© Reuters. FILE PHOTO: A poster of the popular show “The Phantom of the Opera” appears on the exterior of the indoor Majestic Theater in New York, US, July 2, 2020. REUTERS/Mike Segar/File Photo
Written by Jonathan Allen
NEW YORK (Reuters) – Megan Bicerno is back at work after 18 months of pandemic oblivion, and is so happy to sing and dance once again with her “Phantom of the Opera (NASDAQ:)” castmates as they rehearse for the longest-running comeback on Broadway. to watch.
With the musical’s reopening approaching in late October, all Picerno could sometimes think of was getting to his first curtain call unharmed by the COVID-19 cases that vaccinated actors were sidelined at other shows.
Outside the long days in a cool, mirrored rehearsal studio near Times Square in New York City, Bicerno returned to what she described as lockdown.
“I’m a complete monk now,” she said during a quick lunch break between back-to-back runs.
She knew her job involved exposure risks. Playing the show’s heroine, Kristen, requires Picerno to kiss two co-stars daily and sing soulful love songs with them exposed and at close range.
“We hope none of us have it, because if one of us has it, we all have it,” she said.
Crowded Broadway theaters, vital to the city’s tourism industry, were the first places closed by the New York government as the coronavirus began to devastate the state. The sudden closure was reported during the “Phantom” concert at the Majestic Theater on March 12, 2020, in which some of the actors and crew themselves fell ill.
Now, after an unprecedented closure, theaters are among the last venues to reopen. Their return this fall is seen as a test of the city’s efforts to restore some new sense of normalcy.
Reuters has watched Phantom prepare for its comeback. The epidemic left unmistakable signs.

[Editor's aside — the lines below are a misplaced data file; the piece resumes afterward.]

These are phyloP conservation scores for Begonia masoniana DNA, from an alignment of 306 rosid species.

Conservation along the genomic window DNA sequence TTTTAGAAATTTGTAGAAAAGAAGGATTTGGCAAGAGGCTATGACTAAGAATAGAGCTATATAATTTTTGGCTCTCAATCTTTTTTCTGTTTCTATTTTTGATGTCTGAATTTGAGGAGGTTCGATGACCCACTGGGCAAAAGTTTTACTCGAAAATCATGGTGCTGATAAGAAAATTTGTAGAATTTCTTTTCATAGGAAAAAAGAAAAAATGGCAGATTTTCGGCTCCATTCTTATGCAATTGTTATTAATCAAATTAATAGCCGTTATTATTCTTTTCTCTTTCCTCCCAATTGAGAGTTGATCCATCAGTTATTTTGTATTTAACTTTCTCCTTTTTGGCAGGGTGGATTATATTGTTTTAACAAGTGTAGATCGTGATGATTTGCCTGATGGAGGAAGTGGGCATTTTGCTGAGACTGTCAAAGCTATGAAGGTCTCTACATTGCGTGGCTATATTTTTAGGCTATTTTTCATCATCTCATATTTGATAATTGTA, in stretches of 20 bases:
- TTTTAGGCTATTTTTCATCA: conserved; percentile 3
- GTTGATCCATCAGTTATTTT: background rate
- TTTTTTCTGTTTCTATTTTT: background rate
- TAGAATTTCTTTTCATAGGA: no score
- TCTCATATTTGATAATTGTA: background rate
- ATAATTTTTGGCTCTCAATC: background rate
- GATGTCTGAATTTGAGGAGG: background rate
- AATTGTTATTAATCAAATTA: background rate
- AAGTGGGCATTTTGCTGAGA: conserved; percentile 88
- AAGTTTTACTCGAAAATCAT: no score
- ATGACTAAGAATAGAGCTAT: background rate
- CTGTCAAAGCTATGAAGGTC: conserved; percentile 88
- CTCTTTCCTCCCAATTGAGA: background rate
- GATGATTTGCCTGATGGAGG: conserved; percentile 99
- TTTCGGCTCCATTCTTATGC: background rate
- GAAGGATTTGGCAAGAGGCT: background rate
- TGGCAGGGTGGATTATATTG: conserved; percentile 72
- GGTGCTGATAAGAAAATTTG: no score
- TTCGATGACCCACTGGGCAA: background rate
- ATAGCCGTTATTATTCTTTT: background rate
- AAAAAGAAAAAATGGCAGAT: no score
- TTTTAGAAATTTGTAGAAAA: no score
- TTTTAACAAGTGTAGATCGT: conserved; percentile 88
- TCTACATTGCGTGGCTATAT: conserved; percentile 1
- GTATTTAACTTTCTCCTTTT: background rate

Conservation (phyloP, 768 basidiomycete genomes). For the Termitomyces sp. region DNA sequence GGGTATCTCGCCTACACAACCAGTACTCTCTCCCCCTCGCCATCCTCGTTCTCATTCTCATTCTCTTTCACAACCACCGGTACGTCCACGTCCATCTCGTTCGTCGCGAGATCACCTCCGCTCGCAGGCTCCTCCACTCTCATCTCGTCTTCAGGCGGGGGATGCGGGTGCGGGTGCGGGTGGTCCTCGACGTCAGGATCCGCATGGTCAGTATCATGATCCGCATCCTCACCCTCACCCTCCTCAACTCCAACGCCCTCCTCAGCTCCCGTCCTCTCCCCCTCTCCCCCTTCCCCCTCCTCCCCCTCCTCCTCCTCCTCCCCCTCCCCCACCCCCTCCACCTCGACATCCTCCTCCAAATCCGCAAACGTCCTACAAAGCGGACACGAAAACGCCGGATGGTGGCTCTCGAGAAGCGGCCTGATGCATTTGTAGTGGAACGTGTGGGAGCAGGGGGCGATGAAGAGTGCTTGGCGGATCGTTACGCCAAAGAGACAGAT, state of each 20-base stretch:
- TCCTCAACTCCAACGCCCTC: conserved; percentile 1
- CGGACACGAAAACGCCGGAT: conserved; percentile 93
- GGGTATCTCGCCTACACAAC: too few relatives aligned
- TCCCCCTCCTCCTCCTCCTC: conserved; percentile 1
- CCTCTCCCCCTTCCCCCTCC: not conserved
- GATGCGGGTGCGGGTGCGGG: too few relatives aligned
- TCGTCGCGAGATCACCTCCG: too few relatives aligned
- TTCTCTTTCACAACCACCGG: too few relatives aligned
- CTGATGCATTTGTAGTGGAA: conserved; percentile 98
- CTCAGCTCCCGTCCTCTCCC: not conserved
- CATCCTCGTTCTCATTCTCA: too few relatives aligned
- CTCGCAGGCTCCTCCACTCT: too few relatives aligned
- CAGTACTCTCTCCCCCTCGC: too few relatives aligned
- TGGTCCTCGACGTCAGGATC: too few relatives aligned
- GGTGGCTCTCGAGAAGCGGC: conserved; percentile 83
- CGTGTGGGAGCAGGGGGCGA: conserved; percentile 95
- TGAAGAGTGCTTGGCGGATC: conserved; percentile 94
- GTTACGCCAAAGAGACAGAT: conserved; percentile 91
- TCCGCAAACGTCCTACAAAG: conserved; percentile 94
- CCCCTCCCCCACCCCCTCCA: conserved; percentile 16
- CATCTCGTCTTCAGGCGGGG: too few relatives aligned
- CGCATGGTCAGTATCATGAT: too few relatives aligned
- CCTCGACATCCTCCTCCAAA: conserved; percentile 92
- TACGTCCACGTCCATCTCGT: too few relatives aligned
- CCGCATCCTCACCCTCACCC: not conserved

Within a few weeks of the show’s darkening, COVID-19 took the life of beloved clothing designer, Jennifer Arnold, who had been with the show for more than three decades.
After protests filled the streets of the United States last year with anger over the murder of George Floyd, a black man, at the hands of a white police officer, newly unemployed Broadway workers prompted the industry to make belated changes to increase the racial diversity of theater companies.
In August, the producers of “Phantom” announced that they had chosen the first-ever black actor to play Kristen since the show opened on Broadway in 1988. Actress Emily Cuacho will make her Broadway debut as a replacement for Bicerno.
For the returning actors, there have been lyrics and gradual learning adjustments, making it all the more straightforward to cast non-white actors in the lead roles. The entire company was required to be vaccinated and went twice a week to clear their noses in a nearby theater lobby to repurpose it as a temporary coronavirus testing site.
Bicerno said she was happy to embrace whatever was needed to return to the stage.
In the dark days of 2020, who lived in North Carolina with her parents and is claiming unemployment benefits, she said she “almost felt like a failure.” She sang her part every day to stay fresh in her mind until the singing made her so sad and she stopped.
Emotion overwhelmed her again on the first day of her reunion with her bandmates in late September. Composer Andrew Lloyd Webber swung in front of the studio to give the actors a spirited conversation before they sang through the familiar tracks.
Picerno’s vocals melt into tears during the love duo “All I Ask of You.”
“Sing together! Help her!” The conductor urged the masked choir, whose voices carried Peckerno, until it regained its composure.
‘Think of me’
A few days later, the actors rehearsed their dance steps in a mixture of streetwear and the bulk of their 19th century costumes.
Bicerno drew a scarf between her fingers as she danced and sang “Think of Me” to her bell-like sopranos. In a corner of the studio, Cuacho silently reflected Pecherno’s every movement.